Imperiled Purple Milkweed at Huntley Meadows Park

HMP purple milkweed 2015

Huntley Meadows probably has the largest population of purple milkweed in the state according to Gary Fleming, Vegetation Ecologist for Virginia’s Natural Heritage Program. For a number of years, through efforts begun by its Past President, Marianne Mooney, the Potowmack Chapter has been providing support to Huntley. When recent water control efforts caused major disruption… [Read More]

The Right Kind of Pollinator Garden

Purple Milkweed (Asclepias purpurascens) in the “pollinator garden” planters at the entrance to Tarleton Park in the City of
Alexandria, Virginia.  This historically known species in Alexandria was reintroduced to its original habitat and general location
in the City from locally sourced and propagated stock.  Photo by Sue Dingwell.

A couple of reminders, if folks will, regarding pollinator gardens, especially those to attract and host Monarch butterflies: The overarching principle for all ecological restoration plantings (i.e., those involving the correct use of native plants in parks, waterways, and natural areas) is to “Do No Harm” to the native flora, communities, wildlife, and natural landscape… [Read More]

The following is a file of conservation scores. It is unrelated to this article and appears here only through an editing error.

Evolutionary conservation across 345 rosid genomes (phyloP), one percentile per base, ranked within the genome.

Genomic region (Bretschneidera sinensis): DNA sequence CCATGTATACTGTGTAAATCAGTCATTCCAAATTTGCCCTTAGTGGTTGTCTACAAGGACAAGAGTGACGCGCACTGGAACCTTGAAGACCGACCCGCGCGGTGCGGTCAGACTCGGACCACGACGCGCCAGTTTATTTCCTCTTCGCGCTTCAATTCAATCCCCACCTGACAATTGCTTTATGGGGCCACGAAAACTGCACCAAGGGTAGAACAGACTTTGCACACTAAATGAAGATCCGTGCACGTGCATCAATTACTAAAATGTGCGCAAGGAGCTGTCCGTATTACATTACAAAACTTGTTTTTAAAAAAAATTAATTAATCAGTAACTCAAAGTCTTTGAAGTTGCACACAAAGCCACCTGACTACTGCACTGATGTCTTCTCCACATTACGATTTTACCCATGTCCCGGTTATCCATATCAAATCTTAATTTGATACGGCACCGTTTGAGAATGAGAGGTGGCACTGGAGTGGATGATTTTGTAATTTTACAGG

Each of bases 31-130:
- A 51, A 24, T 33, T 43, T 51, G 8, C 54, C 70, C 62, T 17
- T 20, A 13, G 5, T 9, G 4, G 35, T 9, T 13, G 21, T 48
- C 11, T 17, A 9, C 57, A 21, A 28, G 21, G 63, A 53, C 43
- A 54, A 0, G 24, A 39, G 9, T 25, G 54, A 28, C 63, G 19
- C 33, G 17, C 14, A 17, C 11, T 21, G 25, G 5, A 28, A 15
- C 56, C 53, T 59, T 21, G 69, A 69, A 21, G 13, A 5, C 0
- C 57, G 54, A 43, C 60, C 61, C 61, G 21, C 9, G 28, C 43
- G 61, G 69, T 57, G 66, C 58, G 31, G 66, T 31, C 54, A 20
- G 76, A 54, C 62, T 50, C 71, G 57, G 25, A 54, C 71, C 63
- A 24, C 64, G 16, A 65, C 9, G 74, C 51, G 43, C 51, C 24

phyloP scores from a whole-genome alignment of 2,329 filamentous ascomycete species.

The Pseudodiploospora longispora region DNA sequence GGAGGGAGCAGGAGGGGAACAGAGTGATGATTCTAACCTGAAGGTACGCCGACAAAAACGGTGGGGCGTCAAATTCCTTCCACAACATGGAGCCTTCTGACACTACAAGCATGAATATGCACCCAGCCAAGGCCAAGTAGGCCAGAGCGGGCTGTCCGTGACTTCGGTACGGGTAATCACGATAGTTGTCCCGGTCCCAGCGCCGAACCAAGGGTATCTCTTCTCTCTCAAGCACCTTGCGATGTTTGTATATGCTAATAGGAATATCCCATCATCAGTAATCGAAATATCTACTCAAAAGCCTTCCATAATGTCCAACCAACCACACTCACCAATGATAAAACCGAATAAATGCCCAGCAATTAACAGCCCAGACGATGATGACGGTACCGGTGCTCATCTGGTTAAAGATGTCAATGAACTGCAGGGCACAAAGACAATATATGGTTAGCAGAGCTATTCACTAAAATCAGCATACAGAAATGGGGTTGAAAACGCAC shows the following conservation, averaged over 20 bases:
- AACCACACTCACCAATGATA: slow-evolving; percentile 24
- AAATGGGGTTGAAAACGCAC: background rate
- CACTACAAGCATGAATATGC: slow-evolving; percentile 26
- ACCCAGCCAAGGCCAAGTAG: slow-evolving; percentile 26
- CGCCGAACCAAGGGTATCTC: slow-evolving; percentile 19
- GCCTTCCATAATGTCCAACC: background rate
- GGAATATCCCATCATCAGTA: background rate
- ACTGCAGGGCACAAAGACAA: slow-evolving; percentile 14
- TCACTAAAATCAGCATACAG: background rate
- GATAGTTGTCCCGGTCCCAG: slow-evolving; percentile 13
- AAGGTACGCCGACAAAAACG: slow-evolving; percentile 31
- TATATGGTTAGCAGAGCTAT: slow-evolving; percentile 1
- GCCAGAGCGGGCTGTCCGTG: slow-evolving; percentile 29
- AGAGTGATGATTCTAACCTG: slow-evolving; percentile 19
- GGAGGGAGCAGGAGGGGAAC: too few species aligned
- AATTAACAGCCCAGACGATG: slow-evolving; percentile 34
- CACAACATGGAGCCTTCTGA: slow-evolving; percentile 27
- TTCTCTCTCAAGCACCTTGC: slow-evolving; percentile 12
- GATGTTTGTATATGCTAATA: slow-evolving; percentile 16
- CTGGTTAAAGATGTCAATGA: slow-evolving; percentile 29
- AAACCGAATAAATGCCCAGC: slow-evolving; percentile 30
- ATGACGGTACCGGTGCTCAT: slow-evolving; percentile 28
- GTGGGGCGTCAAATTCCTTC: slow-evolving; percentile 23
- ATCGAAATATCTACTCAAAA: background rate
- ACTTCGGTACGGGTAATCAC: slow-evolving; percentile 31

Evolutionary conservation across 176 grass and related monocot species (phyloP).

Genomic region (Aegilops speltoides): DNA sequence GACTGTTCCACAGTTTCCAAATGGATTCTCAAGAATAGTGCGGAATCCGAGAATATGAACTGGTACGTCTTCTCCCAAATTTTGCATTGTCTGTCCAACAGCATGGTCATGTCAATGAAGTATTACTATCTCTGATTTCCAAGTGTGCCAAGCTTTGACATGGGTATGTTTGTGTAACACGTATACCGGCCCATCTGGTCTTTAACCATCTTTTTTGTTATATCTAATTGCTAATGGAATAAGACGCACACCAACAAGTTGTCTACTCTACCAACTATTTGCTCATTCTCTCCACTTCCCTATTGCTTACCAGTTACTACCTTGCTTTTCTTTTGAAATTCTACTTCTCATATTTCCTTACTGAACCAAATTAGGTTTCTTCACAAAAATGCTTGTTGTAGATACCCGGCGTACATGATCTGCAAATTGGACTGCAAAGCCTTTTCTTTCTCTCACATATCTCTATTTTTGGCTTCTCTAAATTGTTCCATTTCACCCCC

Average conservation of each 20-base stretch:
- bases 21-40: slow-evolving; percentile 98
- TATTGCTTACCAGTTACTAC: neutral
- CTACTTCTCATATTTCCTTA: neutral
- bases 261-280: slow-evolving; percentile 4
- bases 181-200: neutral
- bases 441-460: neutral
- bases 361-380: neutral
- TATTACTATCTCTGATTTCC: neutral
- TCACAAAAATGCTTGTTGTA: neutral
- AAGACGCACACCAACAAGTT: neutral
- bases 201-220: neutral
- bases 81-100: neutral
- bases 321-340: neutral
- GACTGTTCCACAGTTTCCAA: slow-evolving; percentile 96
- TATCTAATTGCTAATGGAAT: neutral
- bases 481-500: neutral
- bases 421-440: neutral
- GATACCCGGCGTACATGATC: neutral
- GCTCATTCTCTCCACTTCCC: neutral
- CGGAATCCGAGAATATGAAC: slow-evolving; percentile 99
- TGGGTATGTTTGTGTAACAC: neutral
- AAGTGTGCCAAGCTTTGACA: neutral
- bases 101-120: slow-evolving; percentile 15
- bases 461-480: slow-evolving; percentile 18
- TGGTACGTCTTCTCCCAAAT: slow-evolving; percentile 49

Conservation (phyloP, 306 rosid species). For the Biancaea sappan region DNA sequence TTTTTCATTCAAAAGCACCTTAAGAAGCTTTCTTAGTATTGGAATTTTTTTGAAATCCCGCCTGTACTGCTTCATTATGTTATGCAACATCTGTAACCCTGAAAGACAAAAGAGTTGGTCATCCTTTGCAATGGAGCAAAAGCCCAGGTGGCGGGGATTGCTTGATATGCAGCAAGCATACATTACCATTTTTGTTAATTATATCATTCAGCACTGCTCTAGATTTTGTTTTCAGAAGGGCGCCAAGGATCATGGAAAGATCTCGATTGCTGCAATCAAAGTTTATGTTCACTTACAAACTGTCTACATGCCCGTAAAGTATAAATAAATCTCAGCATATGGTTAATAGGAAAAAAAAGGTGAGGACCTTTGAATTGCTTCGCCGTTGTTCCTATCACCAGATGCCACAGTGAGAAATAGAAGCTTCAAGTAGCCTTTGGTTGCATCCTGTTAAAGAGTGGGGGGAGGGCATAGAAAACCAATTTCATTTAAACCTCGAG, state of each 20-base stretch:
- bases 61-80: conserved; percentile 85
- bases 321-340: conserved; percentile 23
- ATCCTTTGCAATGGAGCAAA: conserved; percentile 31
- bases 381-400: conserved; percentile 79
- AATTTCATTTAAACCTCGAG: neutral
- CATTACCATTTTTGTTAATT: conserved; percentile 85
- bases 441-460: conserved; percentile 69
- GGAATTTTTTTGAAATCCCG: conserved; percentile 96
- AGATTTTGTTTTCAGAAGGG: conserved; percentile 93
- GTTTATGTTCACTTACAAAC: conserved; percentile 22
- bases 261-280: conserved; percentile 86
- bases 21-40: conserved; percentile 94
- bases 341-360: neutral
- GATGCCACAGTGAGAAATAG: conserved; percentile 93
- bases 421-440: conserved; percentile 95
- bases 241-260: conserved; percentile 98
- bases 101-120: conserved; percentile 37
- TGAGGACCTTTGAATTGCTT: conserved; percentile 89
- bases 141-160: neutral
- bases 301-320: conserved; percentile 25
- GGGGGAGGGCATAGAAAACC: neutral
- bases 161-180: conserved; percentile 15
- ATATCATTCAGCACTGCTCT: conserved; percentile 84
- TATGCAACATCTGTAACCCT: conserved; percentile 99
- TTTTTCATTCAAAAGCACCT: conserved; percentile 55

Non-Native Milkweed: Helpful or Harmful?

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  The most recent article about the monarch butterfly in the New York Times has once again raised the question of whether we should be planting non-native milkweed. The milkweed being discussed was the tropical variety most widely available in the usual stores, Asclepias curassavica, known commonly as Scarlet or Tropical milkweed. Ongoing research points… [Read More]